Andreas Malm: "The ecological transition will take us beyond capitalism as we know it"

The swedish activist and scholar looks into the shared origins of capital accumulation and the climate emergency in his latest book, Fossil Capital

Andreas Malm presented his latest book, Fossil Capital, at Llibreria Finestres in Barcelona Andreas Malm presented his latest book, Fossil Capital, at Llibreria Finestres in Barcelona

Californian punk band Bad Religion warned us some seventeen years ago. "A placard reads The end of the days / Jacaranda boughs are bending in the haze". Climate emergency is becoming real before our very eyes – through fire, water and wind. A year before the pandemic, while half a continent was burning thirty thousand kilometers away, the worst storm in years hit the catalan central coast and all but stopped our collective lives for a week; and even the most optimist of predictions assume those as regular events in the midst of a civilizational climate threat.

In his latest book, Fossil Capital (Capitán Swing, 2021), researcher and activist – amongst other things - Andreas Malm traces the burning of fossil fuel as the origin for both the current climate emergency and the past and present tendencies of capitalist accumulation. He sits down with VIA Empresa to chat about long-term solutions, climate activism and the the role of the state in an ecological transition.

How does the usage of fossile fuels and its link to some sort of originary accumulation lead to the current iteration of capitalism?

The historical investigation in Fossil Capital is an attempt to answer the question of how we got caught up in this mess and how we were set on this path to begin with. We looked into the early 19th century british industry when you had that moment of shift from traditional – what we would today call renewable – energy sources, water, into steampower. That sort of widespread adoption of steampower set capitalist economies on a path of growing combustional fossil fuels, and it’s this path that we’re still on. It’s been a spyral of more and more coal, and oil, and gas, in more parts of the world; expanding. That has to stop.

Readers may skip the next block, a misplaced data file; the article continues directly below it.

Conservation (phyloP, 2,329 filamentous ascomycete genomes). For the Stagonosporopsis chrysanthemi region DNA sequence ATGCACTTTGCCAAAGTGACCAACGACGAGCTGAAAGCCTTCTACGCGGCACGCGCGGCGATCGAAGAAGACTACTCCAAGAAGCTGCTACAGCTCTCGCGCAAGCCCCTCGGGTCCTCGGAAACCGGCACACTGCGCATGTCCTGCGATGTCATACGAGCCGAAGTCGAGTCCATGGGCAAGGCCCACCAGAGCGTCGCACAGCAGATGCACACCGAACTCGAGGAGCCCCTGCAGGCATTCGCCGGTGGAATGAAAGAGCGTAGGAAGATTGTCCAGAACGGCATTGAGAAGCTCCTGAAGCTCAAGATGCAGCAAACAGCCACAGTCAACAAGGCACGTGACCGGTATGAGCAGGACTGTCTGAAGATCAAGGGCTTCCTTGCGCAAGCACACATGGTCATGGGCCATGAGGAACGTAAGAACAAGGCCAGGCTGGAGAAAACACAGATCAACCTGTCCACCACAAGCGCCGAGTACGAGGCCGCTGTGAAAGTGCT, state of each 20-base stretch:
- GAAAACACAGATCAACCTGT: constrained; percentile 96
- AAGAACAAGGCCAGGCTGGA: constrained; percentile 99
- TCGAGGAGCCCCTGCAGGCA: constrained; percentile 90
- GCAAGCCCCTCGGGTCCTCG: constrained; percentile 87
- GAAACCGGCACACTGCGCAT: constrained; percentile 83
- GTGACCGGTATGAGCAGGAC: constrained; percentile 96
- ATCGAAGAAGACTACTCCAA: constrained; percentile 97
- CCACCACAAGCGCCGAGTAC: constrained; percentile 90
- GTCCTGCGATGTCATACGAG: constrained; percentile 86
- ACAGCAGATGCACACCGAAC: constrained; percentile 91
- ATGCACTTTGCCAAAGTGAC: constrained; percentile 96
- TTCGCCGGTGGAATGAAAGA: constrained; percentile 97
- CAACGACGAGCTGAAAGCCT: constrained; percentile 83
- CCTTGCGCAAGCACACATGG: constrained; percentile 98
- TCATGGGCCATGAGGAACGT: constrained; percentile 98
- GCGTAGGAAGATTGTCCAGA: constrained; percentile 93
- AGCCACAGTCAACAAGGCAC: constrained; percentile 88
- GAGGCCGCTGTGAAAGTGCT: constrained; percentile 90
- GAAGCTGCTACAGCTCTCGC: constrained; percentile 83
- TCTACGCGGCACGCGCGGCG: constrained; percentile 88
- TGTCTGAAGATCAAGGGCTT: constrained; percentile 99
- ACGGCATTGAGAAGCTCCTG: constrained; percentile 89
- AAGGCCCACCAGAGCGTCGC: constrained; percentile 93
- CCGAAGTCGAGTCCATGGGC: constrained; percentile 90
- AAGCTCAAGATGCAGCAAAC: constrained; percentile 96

That doesn’t mean the situation is the same as the one in the 19th century. Now, it’s more a case of the large companies in the business of fossil fuels doing everything to continue to expand while what we need to do is to stop these companies.

How does this relation work today, with the new core concepts of neoliberal capitalism?

The tragedy here is that we have the largest crisis in the history of humanity, and we need a social force that can intervene in society and change it. The force that could historically do that was the organized working class, but it’s weaker than ever, and therefore is harder than ever to change society. This means that the recomposition of the working class would be great news, but deindustrialization has taken a very heavy toll on it as a coherent social force.

"The recomposition of the working class would be great news, but deindustrialization has taken a very heavy toll on it as a coherent social force"

Does the end of the availability of fossil fuels change the perspectives of growth in modern capitalism?

The end of fossile fuels because they run out is a very distant prospect. The talk about peak oil around 2007 was completely misplaced. The problem is not that fossil fuels are running out, the problem is that companies want to take out as much of them as possible, and if they succeed the planet will burn.